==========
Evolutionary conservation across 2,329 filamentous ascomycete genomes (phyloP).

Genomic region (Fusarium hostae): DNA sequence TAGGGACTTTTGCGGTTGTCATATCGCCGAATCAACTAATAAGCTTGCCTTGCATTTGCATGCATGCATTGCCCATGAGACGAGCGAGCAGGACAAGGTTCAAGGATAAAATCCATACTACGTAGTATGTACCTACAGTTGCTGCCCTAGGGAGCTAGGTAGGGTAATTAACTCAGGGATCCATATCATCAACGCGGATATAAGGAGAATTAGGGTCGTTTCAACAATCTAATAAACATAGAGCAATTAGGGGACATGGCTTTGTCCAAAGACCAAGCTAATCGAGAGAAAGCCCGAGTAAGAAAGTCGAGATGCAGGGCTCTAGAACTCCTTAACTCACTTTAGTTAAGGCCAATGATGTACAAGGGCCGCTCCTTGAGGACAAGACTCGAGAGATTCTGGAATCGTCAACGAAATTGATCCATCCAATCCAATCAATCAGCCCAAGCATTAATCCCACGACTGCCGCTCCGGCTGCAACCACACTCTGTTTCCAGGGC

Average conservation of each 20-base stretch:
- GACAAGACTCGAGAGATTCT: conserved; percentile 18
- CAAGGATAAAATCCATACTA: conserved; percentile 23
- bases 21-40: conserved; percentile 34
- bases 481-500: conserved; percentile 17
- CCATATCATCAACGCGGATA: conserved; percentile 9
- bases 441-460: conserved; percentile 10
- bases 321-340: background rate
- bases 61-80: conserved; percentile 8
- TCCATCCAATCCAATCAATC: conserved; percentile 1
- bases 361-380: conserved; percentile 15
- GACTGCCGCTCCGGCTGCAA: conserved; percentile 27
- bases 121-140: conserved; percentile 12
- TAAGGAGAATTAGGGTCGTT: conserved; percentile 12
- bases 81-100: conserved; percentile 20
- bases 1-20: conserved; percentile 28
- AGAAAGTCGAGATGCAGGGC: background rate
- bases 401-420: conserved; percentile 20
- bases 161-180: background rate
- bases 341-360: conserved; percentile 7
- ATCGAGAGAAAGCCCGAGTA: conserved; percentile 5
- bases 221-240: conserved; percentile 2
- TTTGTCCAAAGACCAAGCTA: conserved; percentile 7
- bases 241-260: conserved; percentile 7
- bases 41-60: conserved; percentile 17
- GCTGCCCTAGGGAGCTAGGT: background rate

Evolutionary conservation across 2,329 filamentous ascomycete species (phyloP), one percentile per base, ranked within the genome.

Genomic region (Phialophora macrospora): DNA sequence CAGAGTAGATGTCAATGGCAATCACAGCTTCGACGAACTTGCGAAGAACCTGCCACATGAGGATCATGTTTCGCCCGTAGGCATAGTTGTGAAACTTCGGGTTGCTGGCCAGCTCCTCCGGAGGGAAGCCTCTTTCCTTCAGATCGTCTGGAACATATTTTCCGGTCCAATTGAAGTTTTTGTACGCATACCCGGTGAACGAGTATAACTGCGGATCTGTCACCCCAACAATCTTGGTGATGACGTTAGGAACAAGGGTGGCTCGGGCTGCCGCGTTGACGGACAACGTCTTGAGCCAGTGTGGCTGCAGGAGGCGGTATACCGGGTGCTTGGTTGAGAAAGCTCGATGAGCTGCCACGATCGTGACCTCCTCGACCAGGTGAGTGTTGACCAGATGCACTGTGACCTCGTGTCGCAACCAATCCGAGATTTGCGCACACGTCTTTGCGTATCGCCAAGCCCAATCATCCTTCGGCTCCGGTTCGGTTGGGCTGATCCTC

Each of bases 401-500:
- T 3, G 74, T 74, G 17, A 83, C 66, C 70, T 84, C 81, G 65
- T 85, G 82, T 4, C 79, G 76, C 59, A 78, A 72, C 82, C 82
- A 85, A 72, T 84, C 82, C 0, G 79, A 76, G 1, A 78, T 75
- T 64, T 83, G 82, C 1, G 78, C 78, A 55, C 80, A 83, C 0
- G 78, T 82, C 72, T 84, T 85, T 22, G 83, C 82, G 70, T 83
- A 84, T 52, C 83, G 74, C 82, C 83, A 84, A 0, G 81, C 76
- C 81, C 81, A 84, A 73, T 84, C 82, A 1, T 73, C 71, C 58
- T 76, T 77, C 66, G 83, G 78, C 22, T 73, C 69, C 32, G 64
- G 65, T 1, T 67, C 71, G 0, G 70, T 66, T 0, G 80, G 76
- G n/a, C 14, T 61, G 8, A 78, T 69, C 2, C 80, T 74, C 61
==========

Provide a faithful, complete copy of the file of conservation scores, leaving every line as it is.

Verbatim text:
Evolutionary conservation across 2,329 filamentous ascomycete genomes (phyloP).

Genomic region (Fusarium hostae): DNA sequence TAGGGACTTTTGCGGTTGTCATATCGCCGAATCAACTAATAAGCTTGCCTTGCATTTGCATGCATGCATTGCCCATGAGACGAGCGAGCAGGACAAGGTTCAAGGATAAAATCCATACTACGTAGTATGTACCTACAGTTGCTGCCCTAGGGAGCTAGGTAGGGTAATTAACTCAGGGATCCATATCATCAACGCGGATATAAGGAGAATTAGGGTCGTTTCAACAATCTAATAAACATAGAGCAATTAGGGGACATGGCTTTGTCCAAAGACCAAGCTAATCGAGAGAAAGCCCGAGTAAGAAAGTCGAGATGCAGGGCTCTAGAACTCCTTAACTCACTTTAGTTAAGGCCAATGATGTACAAGGGCCGCTCCTTGAGGACAAGACTCGAGAGATTCTGGAATCGTCAACGAAATTGATCCATCCAATCCAATCAATCAGCCCAAGCATTAATCCCACGACTGCCGCTCCGGCTGCAACCACACTCTGTTTCCAGGGC

Average conservation of each 20-base stretch:
- GACAAGACTCGAGAGATTCT: conserved; percentile 18
- CAAGGATAAAATCCATACTA: conserved; percentile 23
- bases 21-40: conserved; percentile 34
- bases 481-500: conserved; percentile 17
- CCATATCATCAACGCGGATA: conserved; percentile 9
- bases 441-460: conserved; percentile 10
- bases 321-340: background rate
- bases 61-80: conserved; percentile 8
- TCCATCCAATCCAATCAATC: conserved; percentile 1
- bases 361-380: conserved; percentile 15
- GACTGCCGCTCCGGCTGCAA: conserved; percentile 27
- bases 121-140: conserved; percentile 12
- TAAGGAGAATTAGGGTCGTT: conserved; percentile 12
- bases 81-100: conserved; percentile 20
- bases 1-20: conserved; percentile 28
- AGAAAGTCGAGATGCAGGGC: background rate
- bases 401-420: conserved; percentile 20
- bases 161-180: background rate
- bases 341-360: conserved; percentile 7
- ATCGAGAGAAAGCCCGAGTA: conserved; percentile 5
- bases 221-240: conserved; percentile 2
- TTTGTCCAAAGACCAAGCTA: conserved; percentile 7
- bases 241-260: conserved; percentile 7
- bases 41-60: conserved; percentile 17
- GCTGCCCTAGGGAGCTAGGT: background rate

Evolutionary conservation across 2,329 filamentous ascomycete species (phyloP), one percentile per base, ranked within the genome.

Genomic region (Phialophora macrospora): DNA sequence CAGAGTAGATGTCAATGGCAATCACAGCTTCGACGAACTTGCGAAGAACCTGCCACATGAGGATCATGTTTCGCCCGTAGGCATAGTTGTGAAACTTCGGGTTGCTGGCCAGCTCCTCCGGAGGGAAGCCTCTTTCCTTCAGATCGTCTGGAACATATTTTCCGGTCCAATTGAAGTTTTTGTACGCATACCCGGTGAACGAGTATAACTGCGGATCTGTCACCCCAACAATCTTGGTGATGACGTTAGGAACAAGGGTGGCTCGGGCTGCCGCGTTGACGGACAACGTCTTGAGCCAGTGTGGCTGCAGGAGGCGGTATACCGGGTGCTTGGTTGAGAAAGCTCGATGAGCTGCCACGATCGTGACCTCCTCGACCAGGTGAGTGTTGACCAGATGCACTGTGACCTCGTGTCGCAACCAATCCGAGATTTGCGCACACGTCTTTGCGTATCGCCAAGCCCAATCATCCTTCGGCTCCGGTTCGGTTGGGCTGATCCTC

Each of bases 401-500:
- T 3, G 74, T 74, G 17, A 83, C 66, C 70, T 84, C 81, G 65
- T 85, G 82, T 4, C 79, G 76, C 59, A 78, A 72, C 82, C 82
- A 85, A 72, T 84, C 82, C 0, G 79, A 76, G 1, A 78, T 75
- T 64, T 83, G 82, C 1, G 78, C 78, A 55, C 80, A 83, C 0
- G 78, T 82, C 72, T 84, T 85, T 22, G 83, C 82, G 70, T 83
- A 84, T 52, C 83, G 74, C 82, C 83, A 84, A 0, G 81, C 76
- C 81, C 81, A 84, A 73, T 84, C 82, A 1, T 73, C 71, C 58
- T 76, T 77, C 66, G 83, G 78, C 22, T 73, C 69, C 32, G 64
- G 65, T 1, T 67, C 71, G 0, G 70, T 66, T 0, G 80, G 76
- G n/a, C 14, T 61, G 8, A 78, T 69, C 2, C 80, T 74, C 61